Extreme Weather, Likely no Coincidence!

Tony blogs about the recent weather extremes and their possible tie in to Global Warming.


Something’s Happening Here!
“There’s something happening here. What it is ain’t exactly clear”. Those lyrics are from the Ballad of Buffalo Springfield about that sad day at Kent State in 1970. I was a kid in high school studying geometry and chemistry and unaware of the political and socio-economical ramifications of that deadly day.
Now fast forward 42 years and I must ask the same question, but as it applies to modern climate in the 21st century. "There's truly something happening here”.
Think about it! The weather has been extraordinarily extreme recently.
First came the monster tornadoes of early March (late winter technically). While towns like Salyersville and West Liberty in Kentucky have been cleaned up, most folks have barely scratched the surface in the restoration process. It will be years before things can return to normal.
Less than two weeks later came a flash flood of monumental proportions as training thunderstorms swallowed the Mud Fork of Logan County. I have watched flash floods before, but the scene at Southern TCC was enough to take my breath away.
Of course March was merely the warmest in recorded history (dating back to the late 1800s) thanks to day after day of seemingly endless southerly winds.
Things settled down late April through most of May as the 100 year averages played out. Being average was indeed good for a change!
In fact when the hottest Memorial weekend in my 25 years at WSAZ  baked us with our first heat wave I never even considered that an unusual event. Hey, it had to happen sooner or later, I surmised.
But by late June-July we were right back at it. First the top June heat wave since 1988, then a once or twice in a lifetime “Derecho” or long lasting wind storm roared through last Friday. Coming on the heels of 3 straight 100 degree days, a feat not seen since 1988, this vicious wind storm tracked more than 1200 miles from Chicago to the Virginia Tidewater packing winds of 60-90 mph.
The power outrages left behind this violent wind storm have been staggering. Way more than the ice storms of 2003 and 2009. More too than the brutal cold wave of January 1994.
So what exactly is happening here? Some scoff that this is the normal variation in our weather. Humm!
Consider, there have not been twisters like that in my 25 years (not even close).
The warm March is a one in 120 year event (our records date back to late 1800s) if you just do the elementary math. Might it occur again next year? It could but don’t bet on it.
Perhaps the video from the flash flooding in Lincoln and Logan Counties was caught by the I-Generation with their smart phones. Perhaps it happened before but nobody was there to grab it and send it. Who knows?
And now we swelter through Dust Bowl Days-like heat as drought begets heat and heat begets drought.
The coup de grace of this fatalistic pattern, the Friday night Derecho. A record amount of people were left with out power for our region. In my tenure here at WSAZ, only the ice storm of 2003 and cold wave of 1994 rival these events as “impacting the most lives adversely”.
So how to explain these events? Coincidental, perhaps? But I must tell you a story that resonates with me more and more these days.
Twenty years ago the science of global warming was just coming into its own in the meteorology journals that I read. Recall how Global warming (GW) refers the warming of our planet by burning fossil fuels like Oil and Coal. I still recall to this day in September of 1988 how the Seoul South Korea Summer Olympics were played against a hazy, smoggy, dirty city background where no EPA-like emission standards for cars and factories had been placed into effect.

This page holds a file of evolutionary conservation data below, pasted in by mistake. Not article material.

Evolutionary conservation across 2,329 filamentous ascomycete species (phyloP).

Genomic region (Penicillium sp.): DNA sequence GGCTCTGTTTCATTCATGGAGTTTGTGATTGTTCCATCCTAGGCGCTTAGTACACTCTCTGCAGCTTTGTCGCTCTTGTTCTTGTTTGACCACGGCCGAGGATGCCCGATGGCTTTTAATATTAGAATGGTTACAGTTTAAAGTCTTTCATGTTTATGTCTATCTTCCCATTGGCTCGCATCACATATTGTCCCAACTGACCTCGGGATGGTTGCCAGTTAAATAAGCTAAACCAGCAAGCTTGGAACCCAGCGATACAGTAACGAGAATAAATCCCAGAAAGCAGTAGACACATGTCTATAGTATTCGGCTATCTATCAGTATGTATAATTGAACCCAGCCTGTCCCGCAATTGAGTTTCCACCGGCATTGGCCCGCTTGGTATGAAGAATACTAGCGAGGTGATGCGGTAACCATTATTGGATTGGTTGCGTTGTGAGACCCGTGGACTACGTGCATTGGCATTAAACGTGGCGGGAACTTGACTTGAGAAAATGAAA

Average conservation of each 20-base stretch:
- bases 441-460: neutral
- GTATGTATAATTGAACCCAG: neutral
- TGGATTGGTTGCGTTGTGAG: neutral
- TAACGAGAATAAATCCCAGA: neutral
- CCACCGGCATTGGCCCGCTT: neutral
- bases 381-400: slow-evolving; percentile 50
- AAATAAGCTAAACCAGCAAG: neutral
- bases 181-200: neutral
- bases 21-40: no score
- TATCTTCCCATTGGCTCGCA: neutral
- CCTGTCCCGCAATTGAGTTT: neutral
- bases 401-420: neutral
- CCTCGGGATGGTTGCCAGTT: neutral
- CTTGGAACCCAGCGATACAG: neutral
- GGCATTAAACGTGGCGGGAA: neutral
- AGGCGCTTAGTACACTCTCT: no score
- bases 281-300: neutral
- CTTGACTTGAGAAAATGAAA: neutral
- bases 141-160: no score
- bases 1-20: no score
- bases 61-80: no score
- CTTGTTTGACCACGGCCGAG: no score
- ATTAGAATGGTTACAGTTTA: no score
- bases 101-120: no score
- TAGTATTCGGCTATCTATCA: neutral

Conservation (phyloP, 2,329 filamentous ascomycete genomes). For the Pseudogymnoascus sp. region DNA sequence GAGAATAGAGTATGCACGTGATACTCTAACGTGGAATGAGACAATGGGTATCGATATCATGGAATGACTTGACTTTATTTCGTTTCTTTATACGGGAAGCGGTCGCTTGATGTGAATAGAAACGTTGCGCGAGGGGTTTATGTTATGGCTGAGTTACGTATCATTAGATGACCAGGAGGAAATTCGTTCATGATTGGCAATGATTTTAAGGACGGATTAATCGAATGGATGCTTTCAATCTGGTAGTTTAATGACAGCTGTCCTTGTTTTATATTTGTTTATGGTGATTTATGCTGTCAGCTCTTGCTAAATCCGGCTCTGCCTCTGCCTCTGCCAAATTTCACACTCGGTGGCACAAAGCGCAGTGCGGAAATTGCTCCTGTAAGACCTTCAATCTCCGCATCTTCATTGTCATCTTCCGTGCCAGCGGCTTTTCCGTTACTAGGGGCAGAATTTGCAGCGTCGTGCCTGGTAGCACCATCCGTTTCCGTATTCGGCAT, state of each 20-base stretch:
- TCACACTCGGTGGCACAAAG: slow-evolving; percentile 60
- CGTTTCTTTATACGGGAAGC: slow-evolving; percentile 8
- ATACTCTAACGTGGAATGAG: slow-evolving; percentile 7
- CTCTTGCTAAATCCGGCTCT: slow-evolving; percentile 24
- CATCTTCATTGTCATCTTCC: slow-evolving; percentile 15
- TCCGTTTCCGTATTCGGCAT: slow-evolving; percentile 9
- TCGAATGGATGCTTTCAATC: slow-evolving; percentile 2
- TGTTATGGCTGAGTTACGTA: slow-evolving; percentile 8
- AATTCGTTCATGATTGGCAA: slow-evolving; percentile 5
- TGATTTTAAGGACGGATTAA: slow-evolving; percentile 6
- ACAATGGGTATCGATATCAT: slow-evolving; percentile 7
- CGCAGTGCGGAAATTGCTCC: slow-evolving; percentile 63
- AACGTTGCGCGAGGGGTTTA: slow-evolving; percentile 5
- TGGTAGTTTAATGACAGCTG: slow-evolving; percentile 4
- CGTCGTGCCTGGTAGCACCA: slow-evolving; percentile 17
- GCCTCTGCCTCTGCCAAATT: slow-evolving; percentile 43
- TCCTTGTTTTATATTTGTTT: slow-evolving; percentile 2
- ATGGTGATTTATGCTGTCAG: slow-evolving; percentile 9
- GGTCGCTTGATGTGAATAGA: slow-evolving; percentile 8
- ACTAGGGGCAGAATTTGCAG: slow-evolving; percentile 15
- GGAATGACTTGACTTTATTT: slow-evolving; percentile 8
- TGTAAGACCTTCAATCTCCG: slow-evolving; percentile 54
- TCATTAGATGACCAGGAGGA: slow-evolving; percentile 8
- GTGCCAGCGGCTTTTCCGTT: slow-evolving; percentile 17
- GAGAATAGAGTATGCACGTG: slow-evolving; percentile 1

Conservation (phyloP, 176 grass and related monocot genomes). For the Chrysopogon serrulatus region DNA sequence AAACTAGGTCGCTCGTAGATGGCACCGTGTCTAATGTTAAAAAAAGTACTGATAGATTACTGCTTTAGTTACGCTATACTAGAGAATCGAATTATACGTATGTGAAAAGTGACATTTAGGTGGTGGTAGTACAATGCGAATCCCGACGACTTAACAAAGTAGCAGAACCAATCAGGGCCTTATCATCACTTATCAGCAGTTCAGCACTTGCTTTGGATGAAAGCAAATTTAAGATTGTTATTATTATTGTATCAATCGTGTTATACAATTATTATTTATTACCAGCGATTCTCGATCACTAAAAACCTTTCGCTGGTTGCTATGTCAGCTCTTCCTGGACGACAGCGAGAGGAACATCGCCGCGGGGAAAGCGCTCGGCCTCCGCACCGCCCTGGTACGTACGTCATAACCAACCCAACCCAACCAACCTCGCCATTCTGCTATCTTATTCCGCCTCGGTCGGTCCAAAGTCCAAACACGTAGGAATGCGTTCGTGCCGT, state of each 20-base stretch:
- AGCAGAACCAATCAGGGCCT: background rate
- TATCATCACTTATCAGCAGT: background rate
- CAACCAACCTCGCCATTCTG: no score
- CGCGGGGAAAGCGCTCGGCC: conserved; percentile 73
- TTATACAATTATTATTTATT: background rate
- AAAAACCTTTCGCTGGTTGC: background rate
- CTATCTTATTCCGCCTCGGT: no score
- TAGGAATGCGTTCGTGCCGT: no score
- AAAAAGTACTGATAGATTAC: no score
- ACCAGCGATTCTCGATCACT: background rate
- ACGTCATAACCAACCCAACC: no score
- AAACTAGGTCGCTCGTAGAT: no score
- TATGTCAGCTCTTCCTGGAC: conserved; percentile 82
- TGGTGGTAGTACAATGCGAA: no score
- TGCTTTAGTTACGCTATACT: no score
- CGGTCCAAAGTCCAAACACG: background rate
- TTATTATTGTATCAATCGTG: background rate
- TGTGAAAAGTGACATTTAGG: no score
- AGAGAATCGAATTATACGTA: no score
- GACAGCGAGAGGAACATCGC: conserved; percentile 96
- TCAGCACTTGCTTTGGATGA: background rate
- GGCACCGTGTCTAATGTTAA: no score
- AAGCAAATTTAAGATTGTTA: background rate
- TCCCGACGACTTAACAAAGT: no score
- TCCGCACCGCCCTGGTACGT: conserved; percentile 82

I thought “so we are not the only ones who pollute the air” as Carl Lewis won gold!
The predictions for rising sea waters and melting polar ice caps as a result of fossil fuel burning caught the fancy of the media. Personally, I tended to brush away those long term prognostications (50+ years) in favor of something more immediate/short term.
You see the finest scientists in my field (OF WHICH I AM NOT ONE) proposed 20 years ago that on a globally warmed earth, weather extremes would become the normal.
Is it a coincidence then that many of our bizarre weather events and those elsewhere  (Firestorm in Colorado, early season Tropical storms like Debby, record flooding in Europe this past spring and Asia last year) are happening more and more? And if so what atmospheric steroid must they be juicing on?
The steroid answer seems to be an easy one as the air is hotter these days. Even as you prep for bed tonight, DOWNTOWN TEMPERATURES are running 3-5 degrees warmer than the rural countryside. That booster shot of warm air comes courtesy of the asphalt roads and concrete buildings that suck in the day’s heat from the sun, then are much slower to thrust that heat to space when compared to a grassy, wooded meadow.
In addition as the planet has become more polluted, heat gets trapped near the earth’s surface and leads to a man-made warming of our fragile planet.
Now since warm air drives storms on our planet (hurricanes thrive on warm oceans, severe thunderstorms and cloudbursts derive their energy from hot days like an engine needs gasoline to run), it makes sense that on a globally warmed planet, our weather will become more extreme just as was predicted 20 years ago.
One final note; let me stress no one extreme weather event (Katrina, March 2 tornadoes, June 29th Derecho, summer heat wave 2012 etc) can be blamed on global warming. HOWEVER ON A GLOBALLY WARMED PLANET, EVENTS LIKE THESE WILL BE MORE COMMON IN THE YEARS AHEAD.
So 50 years from now, I believe we will look back and say yes those first predictions of extreme weather from the Global Warming scientists were spot on!
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